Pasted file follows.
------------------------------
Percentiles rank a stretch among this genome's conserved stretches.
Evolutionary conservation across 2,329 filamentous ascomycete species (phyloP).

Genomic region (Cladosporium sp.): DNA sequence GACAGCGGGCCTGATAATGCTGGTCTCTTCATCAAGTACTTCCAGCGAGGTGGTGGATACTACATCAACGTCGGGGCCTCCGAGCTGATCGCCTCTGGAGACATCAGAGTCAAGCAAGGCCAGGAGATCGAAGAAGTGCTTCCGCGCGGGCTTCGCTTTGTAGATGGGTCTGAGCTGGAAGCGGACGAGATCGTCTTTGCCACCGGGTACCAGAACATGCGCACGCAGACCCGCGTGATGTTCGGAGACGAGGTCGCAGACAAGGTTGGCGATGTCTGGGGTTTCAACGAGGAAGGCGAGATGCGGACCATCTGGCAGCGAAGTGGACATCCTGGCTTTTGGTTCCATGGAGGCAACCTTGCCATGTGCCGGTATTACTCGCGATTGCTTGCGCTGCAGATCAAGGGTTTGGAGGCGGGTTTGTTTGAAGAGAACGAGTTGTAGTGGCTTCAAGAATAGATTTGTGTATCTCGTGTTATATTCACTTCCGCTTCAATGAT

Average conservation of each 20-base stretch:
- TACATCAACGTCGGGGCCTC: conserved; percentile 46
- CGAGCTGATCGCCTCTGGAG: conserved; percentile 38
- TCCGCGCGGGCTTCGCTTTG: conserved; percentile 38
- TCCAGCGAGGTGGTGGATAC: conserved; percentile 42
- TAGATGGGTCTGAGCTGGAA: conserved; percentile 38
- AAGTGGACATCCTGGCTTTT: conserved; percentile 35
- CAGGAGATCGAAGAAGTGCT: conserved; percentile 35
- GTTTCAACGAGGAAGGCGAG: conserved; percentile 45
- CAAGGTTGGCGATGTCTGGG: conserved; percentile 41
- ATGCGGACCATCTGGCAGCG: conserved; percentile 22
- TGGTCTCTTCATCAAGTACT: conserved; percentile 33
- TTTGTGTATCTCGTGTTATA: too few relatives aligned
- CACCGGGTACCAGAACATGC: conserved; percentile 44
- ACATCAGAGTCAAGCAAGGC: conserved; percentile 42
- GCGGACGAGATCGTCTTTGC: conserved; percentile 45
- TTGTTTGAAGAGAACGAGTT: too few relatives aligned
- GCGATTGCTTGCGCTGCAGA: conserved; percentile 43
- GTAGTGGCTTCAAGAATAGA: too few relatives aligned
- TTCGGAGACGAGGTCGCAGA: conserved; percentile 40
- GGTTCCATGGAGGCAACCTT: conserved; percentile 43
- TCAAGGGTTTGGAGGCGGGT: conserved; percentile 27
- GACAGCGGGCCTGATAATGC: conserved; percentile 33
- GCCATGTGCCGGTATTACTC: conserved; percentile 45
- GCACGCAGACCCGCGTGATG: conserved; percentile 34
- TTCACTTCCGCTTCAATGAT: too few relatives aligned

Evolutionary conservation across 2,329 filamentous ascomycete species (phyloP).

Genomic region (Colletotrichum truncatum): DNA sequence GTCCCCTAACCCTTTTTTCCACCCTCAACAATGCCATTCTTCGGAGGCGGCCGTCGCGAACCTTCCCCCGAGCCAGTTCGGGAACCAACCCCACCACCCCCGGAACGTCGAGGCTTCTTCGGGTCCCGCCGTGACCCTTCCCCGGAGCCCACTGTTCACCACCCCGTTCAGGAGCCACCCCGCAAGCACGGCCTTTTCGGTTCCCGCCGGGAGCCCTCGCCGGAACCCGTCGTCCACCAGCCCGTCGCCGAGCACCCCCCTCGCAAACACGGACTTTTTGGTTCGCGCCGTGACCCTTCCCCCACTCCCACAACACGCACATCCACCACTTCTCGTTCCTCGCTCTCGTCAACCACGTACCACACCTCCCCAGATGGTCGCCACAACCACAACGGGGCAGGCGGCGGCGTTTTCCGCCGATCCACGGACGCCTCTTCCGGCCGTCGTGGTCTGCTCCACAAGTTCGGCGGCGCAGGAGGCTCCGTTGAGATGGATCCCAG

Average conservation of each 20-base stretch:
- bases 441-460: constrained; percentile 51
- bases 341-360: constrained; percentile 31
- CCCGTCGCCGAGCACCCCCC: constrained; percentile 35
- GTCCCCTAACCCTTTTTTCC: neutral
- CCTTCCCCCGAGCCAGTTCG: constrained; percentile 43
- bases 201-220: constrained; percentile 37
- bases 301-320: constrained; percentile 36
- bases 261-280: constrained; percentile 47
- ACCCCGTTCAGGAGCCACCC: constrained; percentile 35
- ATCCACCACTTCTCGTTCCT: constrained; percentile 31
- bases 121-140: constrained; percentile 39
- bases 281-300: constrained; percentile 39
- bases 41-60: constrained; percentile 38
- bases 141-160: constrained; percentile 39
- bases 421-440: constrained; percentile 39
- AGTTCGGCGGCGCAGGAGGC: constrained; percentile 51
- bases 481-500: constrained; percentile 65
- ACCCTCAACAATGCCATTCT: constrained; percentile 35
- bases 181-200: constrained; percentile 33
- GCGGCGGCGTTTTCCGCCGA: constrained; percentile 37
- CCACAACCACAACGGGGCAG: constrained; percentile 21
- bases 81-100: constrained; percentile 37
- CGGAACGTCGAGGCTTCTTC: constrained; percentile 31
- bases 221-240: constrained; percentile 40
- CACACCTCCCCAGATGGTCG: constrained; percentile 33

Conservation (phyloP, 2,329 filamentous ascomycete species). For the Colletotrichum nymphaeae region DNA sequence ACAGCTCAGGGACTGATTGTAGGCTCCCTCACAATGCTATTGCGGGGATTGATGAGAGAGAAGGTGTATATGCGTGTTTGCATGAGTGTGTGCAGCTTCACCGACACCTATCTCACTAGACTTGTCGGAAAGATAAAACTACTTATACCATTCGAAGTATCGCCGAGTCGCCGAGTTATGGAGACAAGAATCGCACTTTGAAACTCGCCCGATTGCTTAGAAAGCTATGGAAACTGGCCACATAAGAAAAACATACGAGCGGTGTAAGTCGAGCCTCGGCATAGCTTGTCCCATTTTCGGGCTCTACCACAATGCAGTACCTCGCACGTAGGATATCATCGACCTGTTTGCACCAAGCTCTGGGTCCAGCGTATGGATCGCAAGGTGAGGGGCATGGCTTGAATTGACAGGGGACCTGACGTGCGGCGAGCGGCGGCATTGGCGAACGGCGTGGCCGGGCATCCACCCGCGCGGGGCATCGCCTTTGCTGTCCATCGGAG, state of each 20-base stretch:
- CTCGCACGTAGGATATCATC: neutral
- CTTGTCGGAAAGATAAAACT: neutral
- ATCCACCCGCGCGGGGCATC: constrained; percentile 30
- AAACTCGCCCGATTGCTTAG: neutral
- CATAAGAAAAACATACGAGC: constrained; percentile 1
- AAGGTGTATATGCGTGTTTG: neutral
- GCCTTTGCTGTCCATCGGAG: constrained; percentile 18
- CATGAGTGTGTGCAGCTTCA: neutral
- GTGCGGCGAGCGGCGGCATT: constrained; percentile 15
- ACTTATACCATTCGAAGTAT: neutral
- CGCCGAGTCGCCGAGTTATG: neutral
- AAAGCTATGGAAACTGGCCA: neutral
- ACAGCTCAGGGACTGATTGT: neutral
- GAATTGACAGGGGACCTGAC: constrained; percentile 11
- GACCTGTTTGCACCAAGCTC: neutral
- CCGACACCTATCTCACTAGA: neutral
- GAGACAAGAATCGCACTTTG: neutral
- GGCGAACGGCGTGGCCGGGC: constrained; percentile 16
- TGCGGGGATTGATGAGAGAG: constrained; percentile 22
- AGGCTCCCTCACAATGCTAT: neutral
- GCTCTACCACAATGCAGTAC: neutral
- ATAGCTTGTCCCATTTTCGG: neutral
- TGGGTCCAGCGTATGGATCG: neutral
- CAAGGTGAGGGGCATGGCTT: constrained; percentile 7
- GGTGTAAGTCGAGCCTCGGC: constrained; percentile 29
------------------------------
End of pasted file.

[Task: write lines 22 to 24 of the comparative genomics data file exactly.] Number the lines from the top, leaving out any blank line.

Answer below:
- GTAGTGGCTTCAAGAATAGA: too few relatives aligned
- TTCGGAGACGAGGTCGCAGA: conserved; percentile 40
- GGTTCCATGGAGGCAACCTT: conserved; percentile 43